MG: One of the research areas that I've developed is called Plant Bioacoustics, and it's a relatively new field and it's about sound and plants. The very short story of it is our plants use sound in their everyday plant business life, and so these are sound mediating transactions in their dealings with other animals, other circumstances around them, as well as our plants use and emit their own sounds. Possibly we are at this point not sure, but hypothesizing that these sounds are used to also mediate those transactions that the plants themselves are producing. And these transactions can be from dealing with potential pollinators or dealing with potential predators as well as looking for resources like water and nutrients in the environment. So basically it's like sound, plants and the two together.
TA: Stopping and listening is always an important part of engaging with natural environments. Vision isn't your most important sense in a forest or in a place where sound is going to be how you discover where an animal is. If you are into birds, how you know where the birds are.
MG: I understand that for most of us as humans, it seems a little difficult to perceive or conceive the idea that plants could use and listen to and produce sounds because they don't have vocal chords, they don't have ears. But we also already know that even within the animal kingdoms we have several examples and species that don't have ears like we do, for example, but they can totally use sound. A good example are snakes. We use the jaw bones to detect the vibration and in other cases like fish, the ears are there, but they are internal, so we don't see them, but they're pretty much structured very similarly to ours in comparison. So, basically, the real question here is sound ultimately from a physics perspective is a mechanical vibration, a mechanical wave. So if you have a body, you qualify. And from this perspective, plants have bodies and therefore they qualify.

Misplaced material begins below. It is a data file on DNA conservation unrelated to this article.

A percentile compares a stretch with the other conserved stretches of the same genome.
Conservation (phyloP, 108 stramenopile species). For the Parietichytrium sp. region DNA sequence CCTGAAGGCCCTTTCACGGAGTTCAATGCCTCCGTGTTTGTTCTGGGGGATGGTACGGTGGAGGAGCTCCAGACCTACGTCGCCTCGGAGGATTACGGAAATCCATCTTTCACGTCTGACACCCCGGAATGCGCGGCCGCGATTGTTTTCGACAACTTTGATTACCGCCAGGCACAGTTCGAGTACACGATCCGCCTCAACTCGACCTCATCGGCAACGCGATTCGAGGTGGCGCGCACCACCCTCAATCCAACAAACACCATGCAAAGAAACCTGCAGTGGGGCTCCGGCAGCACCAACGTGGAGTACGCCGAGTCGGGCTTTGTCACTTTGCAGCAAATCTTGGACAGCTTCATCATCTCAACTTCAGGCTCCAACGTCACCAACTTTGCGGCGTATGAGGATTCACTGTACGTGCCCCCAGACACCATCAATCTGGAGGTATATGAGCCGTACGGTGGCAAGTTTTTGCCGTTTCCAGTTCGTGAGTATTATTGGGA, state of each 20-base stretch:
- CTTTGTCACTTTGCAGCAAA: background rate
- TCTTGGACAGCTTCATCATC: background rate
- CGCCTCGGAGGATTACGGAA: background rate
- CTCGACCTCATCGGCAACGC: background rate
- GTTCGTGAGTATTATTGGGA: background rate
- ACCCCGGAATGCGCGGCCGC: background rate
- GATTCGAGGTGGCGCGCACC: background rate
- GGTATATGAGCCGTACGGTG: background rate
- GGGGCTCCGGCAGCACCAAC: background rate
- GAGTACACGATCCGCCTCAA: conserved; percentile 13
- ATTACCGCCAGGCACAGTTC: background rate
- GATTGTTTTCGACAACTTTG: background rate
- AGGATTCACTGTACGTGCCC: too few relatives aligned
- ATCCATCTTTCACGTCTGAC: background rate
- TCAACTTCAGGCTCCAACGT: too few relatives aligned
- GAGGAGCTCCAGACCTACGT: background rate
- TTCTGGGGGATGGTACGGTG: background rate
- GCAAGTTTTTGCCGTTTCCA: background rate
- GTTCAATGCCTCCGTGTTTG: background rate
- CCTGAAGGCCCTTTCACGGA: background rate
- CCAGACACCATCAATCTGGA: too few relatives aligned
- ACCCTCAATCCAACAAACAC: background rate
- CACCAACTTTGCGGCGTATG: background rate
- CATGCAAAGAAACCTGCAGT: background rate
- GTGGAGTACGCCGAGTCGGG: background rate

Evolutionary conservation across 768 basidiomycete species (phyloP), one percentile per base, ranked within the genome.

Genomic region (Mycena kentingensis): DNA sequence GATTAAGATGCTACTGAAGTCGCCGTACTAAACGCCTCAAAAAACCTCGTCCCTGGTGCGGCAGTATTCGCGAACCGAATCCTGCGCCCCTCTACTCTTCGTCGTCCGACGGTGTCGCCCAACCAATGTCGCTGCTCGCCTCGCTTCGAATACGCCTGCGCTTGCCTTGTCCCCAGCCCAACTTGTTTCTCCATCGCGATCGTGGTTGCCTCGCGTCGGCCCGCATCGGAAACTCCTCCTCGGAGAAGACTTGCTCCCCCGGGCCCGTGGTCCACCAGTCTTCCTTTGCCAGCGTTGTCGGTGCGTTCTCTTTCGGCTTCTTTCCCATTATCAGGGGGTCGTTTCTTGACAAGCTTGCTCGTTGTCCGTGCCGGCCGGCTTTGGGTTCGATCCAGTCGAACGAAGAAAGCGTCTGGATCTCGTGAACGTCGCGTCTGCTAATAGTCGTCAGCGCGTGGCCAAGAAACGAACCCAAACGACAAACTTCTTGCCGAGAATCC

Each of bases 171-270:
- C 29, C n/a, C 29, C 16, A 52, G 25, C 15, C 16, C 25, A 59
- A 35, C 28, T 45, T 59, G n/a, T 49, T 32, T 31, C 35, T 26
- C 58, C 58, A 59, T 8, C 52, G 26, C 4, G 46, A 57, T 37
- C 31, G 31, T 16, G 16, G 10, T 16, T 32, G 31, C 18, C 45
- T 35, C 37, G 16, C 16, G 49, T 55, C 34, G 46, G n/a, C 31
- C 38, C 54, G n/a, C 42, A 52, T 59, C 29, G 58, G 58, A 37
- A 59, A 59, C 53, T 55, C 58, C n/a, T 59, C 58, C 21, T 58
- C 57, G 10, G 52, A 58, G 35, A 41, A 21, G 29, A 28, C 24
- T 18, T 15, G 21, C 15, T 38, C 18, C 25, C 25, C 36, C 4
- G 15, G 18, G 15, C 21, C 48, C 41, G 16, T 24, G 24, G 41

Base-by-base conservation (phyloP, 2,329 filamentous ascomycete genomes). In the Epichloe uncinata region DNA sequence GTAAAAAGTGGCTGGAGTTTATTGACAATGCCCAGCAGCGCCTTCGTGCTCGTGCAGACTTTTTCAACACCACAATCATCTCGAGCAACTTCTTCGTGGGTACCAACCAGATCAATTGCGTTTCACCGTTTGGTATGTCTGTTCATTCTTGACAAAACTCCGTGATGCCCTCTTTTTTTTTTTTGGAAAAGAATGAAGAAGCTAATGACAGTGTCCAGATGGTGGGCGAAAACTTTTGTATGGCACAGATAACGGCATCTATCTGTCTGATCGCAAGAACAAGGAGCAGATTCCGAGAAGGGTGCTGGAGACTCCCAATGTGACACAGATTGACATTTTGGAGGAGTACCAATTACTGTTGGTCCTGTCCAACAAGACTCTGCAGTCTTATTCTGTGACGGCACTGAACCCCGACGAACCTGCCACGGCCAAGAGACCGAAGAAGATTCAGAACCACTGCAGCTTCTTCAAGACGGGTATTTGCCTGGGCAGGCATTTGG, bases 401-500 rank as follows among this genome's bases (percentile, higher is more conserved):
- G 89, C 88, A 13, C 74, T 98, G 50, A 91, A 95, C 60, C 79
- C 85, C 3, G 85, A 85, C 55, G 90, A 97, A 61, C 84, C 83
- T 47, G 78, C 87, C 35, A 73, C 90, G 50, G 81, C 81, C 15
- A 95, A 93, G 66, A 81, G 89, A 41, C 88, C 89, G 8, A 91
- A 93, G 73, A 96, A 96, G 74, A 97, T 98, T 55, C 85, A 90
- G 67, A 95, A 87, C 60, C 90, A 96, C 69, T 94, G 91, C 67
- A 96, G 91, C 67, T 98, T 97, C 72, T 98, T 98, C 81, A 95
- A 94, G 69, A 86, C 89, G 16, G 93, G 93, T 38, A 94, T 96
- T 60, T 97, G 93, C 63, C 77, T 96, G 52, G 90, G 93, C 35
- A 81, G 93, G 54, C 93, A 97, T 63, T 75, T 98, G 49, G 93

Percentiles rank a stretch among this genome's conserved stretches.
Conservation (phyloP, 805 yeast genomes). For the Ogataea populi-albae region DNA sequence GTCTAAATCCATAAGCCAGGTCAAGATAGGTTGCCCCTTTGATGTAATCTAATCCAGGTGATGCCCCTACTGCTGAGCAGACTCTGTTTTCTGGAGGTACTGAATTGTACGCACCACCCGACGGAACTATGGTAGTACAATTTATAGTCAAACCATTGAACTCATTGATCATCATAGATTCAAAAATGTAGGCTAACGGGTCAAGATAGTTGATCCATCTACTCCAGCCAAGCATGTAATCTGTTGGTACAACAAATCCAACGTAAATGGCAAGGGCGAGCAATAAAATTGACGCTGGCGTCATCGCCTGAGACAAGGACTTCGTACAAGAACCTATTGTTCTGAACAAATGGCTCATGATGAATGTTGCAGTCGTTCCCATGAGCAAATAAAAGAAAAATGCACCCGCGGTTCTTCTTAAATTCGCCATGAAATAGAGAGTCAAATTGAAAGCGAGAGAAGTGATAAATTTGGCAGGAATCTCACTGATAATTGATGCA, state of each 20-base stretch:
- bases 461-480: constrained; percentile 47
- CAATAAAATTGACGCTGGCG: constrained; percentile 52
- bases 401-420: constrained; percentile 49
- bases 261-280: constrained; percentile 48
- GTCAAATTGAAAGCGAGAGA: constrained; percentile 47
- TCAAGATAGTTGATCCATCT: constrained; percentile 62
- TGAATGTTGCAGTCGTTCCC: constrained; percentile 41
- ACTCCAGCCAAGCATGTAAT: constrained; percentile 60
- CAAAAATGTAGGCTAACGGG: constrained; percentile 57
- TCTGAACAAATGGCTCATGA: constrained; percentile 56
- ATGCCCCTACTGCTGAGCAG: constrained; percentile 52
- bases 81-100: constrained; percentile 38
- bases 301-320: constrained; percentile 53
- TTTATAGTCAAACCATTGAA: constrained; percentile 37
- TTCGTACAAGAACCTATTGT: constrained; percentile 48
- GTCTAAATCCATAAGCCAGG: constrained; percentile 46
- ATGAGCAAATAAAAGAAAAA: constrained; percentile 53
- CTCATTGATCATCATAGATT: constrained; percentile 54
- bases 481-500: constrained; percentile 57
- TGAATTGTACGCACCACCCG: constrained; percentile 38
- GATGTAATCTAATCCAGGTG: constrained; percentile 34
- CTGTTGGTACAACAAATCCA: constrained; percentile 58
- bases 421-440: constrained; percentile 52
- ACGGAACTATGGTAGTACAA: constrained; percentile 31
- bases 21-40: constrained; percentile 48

And even if we, at this stage, we don't really necessarily understand how they do it, but from a behavioral perspective we know that they definitely use sound and they use it, as I said, to manage and to liaise with the environment and other animals. And a good example emerging from the research in the, I would say the last 10 years, has been work from colleagues in Israel looking how plants increase the amount of sugar in their flowers when they perceive the arrival of a bee. Even this response happens even to just the sound, the recording of an arrival of a bee. So there is no bee and the plant is preparing itself to be more attractive. My own work was focusing on water and similarly the plants will respond to the sound of water and will direct the growth of the roots towards that sound even if there is no water to be found.
TA: Soon after starting with VR, I realized how powerful it was as a sound tool. The soundscapes you can create in virtual reality, you can do things that you couldn't do in reality. You can really constrict the bleed of sound, you can filter the way that different sounds interact with each other, or when you enter a specific space, one sound will change, become more clear, become muddy as you walk away, and it was a really exciting tool to work with. Thinking about how we can create a soundscape that is somewhat like a natural environment, but also something that couldn't exist in reality.